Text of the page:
Somewhat oddly, one of the main points of contention during “fiscal cliff” negotiations was where the line for tax increases would be drawn.
The initial gambit by GOP Sen. Mitch McConnell, R-Ky., specified a limit of $750,000 per family. President Barack Obama had campaigned on a $250,000 figure, drawing mockery from many Americans who said anyone earning that amount was well above the middle class. Eventually, senators and the president met at $400,000 for individuals and $450,000 for families, and the House, with insufficient time and leverage to change the deal, reluctantly approved it. That number is somewhat nearer the president’s target, but even farther beyond the comprehension of the average wage earner.
Part of the problem has been an ongoing apples-and-oranges discussion, during which the phrase “middle class” was used frequently and imprecisely. If by “middle” one means some segment of the income bell curve that isolates a certain percentage of the population at the left end as “low income” and an equal percentage on the right as “upper income,” drawing the line at $400,000 means that many people who cannot afford the basic necessities land in the middle class. Does anyone believe that fewer than 1 percent of the individuals in America are poor? No specific figure has been announced for how many Americans earn more than $400,000, but only 0.9 percent top $350,000 – emphasizing just how few people this argument really affected.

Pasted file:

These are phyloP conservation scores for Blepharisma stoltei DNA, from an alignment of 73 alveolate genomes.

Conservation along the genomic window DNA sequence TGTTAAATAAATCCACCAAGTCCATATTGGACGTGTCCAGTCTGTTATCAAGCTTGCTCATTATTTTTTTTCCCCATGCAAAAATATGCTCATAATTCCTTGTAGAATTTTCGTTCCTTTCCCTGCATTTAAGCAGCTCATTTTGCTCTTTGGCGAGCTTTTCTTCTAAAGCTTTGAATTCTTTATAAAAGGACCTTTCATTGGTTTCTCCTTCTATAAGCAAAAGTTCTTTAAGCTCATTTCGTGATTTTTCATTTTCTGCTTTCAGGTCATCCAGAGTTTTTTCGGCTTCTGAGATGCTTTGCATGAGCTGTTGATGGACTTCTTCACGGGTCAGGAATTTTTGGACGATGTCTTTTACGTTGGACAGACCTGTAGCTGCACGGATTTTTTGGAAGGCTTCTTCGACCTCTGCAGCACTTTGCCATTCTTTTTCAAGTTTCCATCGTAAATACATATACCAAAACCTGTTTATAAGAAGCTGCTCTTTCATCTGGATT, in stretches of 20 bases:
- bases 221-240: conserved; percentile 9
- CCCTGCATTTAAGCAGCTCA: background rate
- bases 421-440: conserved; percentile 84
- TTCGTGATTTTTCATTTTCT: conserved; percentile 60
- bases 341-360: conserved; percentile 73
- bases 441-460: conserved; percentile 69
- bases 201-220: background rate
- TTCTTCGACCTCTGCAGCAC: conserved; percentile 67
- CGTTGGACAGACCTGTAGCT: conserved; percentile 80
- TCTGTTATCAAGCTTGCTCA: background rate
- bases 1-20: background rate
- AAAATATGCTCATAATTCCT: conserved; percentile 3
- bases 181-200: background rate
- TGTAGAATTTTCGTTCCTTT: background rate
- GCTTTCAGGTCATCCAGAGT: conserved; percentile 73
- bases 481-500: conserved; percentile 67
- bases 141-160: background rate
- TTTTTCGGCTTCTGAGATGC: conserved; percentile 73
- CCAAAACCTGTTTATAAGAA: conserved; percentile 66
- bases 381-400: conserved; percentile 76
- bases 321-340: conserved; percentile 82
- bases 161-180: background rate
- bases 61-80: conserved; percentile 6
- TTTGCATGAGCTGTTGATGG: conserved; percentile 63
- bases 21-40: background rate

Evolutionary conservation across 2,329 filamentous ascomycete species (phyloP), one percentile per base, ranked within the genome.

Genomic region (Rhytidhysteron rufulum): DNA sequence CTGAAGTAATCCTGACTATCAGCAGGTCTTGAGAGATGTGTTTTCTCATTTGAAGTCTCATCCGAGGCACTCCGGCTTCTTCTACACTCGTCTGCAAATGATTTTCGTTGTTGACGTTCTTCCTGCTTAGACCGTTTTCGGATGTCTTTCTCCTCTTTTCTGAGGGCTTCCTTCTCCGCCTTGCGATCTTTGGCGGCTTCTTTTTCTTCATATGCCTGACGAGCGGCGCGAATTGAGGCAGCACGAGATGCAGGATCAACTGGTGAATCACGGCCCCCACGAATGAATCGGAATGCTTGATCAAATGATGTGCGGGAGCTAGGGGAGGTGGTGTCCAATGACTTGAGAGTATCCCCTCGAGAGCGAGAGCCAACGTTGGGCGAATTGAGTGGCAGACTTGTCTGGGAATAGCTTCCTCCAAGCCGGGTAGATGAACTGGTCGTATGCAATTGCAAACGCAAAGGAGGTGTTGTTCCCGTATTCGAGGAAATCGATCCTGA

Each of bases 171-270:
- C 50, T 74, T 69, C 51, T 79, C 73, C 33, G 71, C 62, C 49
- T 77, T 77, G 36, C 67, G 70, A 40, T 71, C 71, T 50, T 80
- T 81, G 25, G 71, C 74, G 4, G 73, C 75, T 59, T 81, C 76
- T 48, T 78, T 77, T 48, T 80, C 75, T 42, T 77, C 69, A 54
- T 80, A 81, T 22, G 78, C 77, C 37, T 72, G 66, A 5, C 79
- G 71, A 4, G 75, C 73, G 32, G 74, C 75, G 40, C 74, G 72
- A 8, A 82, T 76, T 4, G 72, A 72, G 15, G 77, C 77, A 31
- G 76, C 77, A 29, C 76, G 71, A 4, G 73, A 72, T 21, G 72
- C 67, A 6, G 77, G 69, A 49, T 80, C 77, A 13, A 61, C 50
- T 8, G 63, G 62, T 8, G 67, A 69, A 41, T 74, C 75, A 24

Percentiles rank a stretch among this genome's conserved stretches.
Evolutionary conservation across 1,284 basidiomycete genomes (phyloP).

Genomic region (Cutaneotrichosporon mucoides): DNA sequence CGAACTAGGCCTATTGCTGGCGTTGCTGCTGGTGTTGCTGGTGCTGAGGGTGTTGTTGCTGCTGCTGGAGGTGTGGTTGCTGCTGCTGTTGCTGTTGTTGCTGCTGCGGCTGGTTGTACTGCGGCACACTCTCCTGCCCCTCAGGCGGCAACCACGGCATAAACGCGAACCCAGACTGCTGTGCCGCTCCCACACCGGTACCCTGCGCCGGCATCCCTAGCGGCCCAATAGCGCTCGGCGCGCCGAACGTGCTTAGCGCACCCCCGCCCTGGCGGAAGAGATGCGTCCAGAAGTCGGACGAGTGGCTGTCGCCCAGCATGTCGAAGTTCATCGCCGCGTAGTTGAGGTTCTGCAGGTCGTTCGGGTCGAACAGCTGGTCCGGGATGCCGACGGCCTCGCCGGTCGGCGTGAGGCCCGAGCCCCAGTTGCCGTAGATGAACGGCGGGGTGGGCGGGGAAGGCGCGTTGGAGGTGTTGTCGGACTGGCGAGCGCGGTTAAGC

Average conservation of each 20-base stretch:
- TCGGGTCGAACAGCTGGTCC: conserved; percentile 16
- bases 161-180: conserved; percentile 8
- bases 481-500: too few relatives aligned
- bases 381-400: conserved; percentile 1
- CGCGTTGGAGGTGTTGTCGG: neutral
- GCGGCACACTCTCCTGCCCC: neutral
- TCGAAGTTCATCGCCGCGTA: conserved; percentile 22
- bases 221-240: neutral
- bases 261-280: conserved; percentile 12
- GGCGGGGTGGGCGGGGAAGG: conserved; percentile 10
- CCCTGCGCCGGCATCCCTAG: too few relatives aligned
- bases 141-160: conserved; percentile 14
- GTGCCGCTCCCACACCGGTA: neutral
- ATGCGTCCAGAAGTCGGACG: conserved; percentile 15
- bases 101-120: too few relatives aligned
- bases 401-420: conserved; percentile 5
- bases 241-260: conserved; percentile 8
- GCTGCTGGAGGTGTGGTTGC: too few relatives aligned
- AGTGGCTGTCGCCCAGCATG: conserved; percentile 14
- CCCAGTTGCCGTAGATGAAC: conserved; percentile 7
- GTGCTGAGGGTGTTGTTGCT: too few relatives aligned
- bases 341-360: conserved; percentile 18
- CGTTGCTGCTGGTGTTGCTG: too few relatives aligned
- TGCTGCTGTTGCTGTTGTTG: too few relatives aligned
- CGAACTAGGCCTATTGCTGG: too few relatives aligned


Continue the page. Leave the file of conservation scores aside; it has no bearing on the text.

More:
But the limit being negotiated during the last few months has not been intended primarily to define the middle class. The purpose was – or at least should have been – to pick the point at which raising taxes reduces the federal deficit as much as possible while harming the economy as little as possible. That need not mean that the threshold be placed at the upper boundaries of the middle class.
Still, that phrase, and the demographic it represents, are important, perhaps more because of its lower reaches than its more comfortable members. Tuesday’s deal deferred any meaningful discussion of cutting costs, and when Congress takes up that debate, Americans are going to be focusing on one particular cost: entitlements.
That word, too, is bandied about in ways that render it nebulous and hurtful, but along with what voters perceive as fair taxation of the rich, they have also expressed clearly the desire that people should not be allowed to collect taxpayer benefits that they do not deserve or do not need.
Although Social Security and Medicare must be significant components of any plan to reduce spending, taxpayers have been equally specific in demanding close scrutiny of those who take advantage of the system, and they do not mean senior citizens. They do not even necessarily mean people whose jobs have been outsourced to another continent. They mean those who could work although perhaps cannot find jobs that pay more than the benefits they would lose by earning a paycheck. They mean those who have made poor decisions and who have depended on the government to compensate.
They have an opinion about whether government checks should be a ticket into the middle class – which, of course, depends on where the lower limit lies.
Those words need to be much better defined, so that elected officials and constituents are talking about the same things – so that Congress cannot claim it has not heard, and so that Americans can begin to understand what the reforms they are asking for will mean to the economy of their communities and the nation. That part of the problem is not complex math, just a vocabulary lesson.